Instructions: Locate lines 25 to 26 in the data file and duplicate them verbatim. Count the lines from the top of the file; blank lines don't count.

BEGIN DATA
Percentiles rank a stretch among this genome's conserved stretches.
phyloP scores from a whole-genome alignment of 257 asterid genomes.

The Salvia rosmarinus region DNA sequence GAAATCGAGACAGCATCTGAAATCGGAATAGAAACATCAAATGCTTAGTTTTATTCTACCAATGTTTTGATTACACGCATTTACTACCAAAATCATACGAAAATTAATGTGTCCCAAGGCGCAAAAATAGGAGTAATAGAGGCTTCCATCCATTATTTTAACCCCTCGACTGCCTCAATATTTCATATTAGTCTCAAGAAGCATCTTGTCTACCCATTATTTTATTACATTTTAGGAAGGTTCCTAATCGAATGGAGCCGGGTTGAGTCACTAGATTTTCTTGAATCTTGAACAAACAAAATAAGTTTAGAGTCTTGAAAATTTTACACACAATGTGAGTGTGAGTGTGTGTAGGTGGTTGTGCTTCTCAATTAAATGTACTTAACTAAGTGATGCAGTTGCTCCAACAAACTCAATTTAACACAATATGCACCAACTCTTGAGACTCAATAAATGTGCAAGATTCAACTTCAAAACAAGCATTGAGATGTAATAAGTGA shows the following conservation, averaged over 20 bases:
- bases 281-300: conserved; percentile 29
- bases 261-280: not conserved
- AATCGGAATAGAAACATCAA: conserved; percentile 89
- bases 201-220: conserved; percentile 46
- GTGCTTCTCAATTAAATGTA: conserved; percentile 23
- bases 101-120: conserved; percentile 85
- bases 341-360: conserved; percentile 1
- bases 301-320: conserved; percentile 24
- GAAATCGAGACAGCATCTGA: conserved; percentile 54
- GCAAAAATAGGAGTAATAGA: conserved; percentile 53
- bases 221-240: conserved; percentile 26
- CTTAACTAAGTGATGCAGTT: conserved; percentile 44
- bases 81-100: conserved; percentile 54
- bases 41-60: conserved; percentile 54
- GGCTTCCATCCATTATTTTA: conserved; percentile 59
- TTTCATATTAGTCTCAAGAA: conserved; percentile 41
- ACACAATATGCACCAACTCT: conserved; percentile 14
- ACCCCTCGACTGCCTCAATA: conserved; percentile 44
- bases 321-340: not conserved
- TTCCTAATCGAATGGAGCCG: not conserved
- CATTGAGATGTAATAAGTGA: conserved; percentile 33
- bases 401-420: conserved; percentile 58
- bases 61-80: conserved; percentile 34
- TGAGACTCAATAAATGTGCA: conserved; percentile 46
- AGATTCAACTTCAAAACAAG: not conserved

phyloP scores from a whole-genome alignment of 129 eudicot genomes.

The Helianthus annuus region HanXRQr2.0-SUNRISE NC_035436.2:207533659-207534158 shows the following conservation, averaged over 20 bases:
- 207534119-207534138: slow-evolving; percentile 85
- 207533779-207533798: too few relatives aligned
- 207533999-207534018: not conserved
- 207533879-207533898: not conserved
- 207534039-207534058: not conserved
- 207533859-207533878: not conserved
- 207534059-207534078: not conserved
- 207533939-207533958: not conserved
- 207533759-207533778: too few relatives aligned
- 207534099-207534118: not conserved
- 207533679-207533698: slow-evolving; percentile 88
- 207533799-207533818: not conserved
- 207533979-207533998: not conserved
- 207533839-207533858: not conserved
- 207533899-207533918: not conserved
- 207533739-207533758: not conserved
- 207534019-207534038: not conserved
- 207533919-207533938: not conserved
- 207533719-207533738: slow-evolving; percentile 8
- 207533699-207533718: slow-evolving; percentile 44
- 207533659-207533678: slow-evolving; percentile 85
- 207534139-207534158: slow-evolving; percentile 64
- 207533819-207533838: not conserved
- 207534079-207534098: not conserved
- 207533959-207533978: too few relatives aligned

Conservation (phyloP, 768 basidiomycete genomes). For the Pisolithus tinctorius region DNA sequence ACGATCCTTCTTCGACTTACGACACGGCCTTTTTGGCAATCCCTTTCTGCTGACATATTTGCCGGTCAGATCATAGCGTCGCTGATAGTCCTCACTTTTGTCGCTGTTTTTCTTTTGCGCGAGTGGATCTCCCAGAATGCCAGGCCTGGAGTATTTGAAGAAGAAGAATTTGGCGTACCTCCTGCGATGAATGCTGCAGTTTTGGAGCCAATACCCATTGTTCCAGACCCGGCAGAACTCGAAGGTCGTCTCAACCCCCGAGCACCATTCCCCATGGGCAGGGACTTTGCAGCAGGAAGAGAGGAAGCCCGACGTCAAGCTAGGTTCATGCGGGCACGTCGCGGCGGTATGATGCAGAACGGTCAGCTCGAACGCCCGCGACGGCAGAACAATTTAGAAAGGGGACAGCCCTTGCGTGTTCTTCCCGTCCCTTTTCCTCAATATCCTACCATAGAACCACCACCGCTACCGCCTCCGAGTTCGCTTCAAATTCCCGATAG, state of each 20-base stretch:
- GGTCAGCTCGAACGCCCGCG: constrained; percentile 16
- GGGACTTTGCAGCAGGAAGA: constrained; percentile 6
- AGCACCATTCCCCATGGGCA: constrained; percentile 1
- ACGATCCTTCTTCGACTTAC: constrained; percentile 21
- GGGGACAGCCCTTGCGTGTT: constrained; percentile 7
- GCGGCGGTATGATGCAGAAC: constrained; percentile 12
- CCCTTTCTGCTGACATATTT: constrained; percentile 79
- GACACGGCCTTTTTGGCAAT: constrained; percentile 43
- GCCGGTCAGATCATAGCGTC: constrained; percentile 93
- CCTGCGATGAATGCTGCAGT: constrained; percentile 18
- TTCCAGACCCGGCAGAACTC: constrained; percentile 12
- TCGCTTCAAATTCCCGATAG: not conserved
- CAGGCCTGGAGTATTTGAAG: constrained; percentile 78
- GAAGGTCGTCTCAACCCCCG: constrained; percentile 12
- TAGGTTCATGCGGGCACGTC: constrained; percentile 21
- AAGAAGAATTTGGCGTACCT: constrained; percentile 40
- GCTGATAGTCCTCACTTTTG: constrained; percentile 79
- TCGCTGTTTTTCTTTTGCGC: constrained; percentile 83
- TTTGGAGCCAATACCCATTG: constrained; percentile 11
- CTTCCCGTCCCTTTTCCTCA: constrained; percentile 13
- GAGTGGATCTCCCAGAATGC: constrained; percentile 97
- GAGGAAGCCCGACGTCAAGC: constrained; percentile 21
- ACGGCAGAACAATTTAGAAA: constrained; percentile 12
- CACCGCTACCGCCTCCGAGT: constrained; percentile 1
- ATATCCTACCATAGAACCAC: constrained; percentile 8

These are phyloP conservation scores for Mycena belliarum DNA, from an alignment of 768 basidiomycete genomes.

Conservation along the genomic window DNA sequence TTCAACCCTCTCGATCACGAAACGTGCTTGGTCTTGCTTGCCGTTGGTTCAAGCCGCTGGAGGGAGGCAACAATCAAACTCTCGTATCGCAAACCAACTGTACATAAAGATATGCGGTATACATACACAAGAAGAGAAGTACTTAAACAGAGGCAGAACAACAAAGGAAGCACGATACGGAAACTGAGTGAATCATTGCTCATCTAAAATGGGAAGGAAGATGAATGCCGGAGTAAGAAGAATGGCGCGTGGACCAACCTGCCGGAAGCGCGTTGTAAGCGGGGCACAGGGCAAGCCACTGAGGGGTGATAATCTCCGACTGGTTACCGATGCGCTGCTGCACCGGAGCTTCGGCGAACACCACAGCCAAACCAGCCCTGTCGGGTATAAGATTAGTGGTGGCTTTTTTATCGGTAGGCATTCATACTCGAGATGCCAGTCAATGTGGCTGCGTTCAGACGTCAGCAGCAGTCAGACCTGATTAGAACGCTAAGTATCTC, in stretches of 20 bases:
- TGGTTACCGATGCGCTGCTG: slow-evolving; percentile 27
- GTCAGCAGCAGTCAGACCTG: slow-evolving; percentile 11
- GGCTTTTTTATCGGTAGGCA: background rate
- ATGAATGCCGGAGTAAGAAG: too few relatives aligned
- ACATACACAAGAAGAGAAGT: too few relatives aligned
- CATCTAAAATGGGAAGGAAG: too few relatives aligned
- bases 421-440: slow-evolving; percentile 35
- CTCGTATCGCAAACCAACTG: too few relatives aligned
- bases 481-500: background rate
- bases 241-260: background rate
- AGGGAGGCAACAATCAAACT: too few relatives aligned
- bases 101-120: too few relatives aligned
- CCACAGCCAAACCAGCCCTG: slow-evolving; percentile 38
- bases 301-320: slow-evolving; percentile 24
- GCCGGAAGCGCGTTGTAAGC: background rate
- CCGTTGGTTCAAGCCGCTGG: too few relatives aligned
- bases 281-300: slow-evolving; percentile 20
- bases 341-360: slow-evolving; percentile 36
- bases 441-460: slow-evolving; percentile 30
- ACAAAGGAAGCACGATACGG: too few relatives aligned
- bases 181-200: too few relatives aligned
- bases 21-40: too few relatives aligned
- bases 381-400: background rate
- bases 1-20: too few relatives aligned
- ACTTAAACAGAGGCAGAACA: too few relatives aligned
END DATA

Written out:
- bases 401-420: conserved; percentile 58
- bases 61-80: conserved; percentile 34